Kathy Rideout, who sparked a period of growth and renewed prominence at the University of Rochester School of Nursing in more than a decade as dean, will step down as the school’s top leader effective June 30.
A member of the UR School of Nursing faculty for more than 35 years, Rideout was officially installed as the school’s fifth dean in 2012 after serving in an interim capacity the previous year. She was named a vice president at the University of Rochester Medical Center (URMC) in 2013 and was appointed to a second five-year term as dean in 2017.
She will return to her role on the faculty as a professor of clinical nursing and pediatrics at the conclusion of the academic year.
A committee led by Eli Eliav, director of the Eastman Institute for Oral Health, will soon launch a national search for a new dean.
“Kathy’s leadership will be sorely missed by faculty, staff and students across the University,” said UR President Sarah Mangelsdorf. “She’s been unflinching in her commitment to diversity and inclusion, has recruited record numbers of nursing students, and has forged invaluable partnerships with the University of Rochester Medical Center. The school, the university, and greater Rochester are all better for her service.”
“Kathy Rideout took charge when our nursing school needed fresh leadership, and fostered an educational environment that produces graduates ready to elevate the role of nursing and improve the delivery of patient care,” said physician Mark B. Taubman, CEO of URMC and dean of the School of Medicine and Dentistry. “Among her many accomplishments, she can take exceptional pride in the growth and success of the Center for Employee Wellness under her leadership. As deans we strengthened collaboration between the medical center’s nursing education and physician training programs in a way that enhanced both schools and today serves as a national model. I deeply value Kathy’s professional partnership as well as her personal friendship.”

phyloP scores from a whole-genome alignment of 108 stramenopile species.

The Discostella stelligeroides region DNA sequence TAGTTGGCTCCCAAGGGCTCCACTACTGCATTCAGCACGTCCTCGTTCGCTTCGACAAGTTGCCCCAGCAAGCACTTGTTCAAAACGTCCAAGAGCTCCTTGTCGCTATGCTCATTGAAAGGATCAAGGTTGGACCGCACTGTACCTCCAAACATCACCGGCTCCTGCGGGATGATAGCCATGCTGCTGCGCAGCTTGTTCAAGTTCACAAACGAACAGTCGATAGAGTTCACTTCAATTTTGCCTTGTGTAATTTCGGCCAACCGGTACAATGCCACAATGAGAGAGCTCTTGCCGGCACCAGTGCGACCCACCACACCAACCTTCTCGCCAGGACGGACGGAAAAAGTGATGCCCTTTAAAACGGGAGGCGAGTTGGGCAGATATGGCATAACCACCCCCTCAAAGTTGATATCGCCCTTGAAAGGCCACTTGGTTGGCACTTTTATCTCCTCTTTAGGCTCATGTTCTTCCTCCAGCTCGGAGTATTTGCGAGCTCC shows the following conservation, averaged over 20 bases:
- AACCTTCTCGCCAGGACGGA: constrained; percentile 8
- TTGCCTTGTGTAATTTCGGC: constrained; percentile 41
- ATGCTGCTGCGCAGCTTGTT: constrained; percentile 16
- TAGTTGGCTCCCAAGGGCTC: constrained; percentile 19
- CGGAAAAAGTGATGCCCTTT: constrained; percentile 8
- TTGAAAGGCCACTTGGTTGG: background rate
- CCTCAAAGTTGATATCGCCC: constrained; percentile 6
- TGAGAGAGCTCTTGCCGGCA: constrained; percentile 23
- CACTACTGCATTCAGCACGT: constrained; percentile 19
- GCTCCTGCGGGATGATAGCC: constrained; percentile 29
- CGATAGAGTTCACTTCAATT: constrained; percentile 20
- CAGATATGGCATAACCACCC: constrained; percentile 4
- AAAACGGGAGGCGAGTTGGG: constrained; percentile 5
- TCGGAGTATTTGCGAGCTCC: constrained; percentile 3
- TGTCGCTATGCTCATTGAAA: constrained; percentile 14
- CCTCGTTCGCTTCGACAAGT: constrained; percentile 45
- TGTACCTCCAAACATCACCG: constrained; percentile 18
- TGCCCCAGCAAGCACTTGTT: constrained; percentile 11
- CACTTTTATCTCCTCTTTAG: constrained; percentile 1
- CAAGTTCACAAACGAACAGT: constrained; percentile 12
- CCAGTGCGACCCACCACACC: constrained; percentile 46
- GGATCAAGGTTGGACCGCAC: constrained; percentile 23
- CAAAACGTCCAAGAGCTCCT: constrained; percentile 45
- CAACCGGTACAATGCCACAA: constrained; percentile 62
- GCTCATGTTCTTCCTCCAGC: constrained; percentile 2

“I’m extremely honored and blessed to have been able to serve as dean of the greatest nursing school in the world,” Rideout said. “It was a very tough decision not to return for another five years.”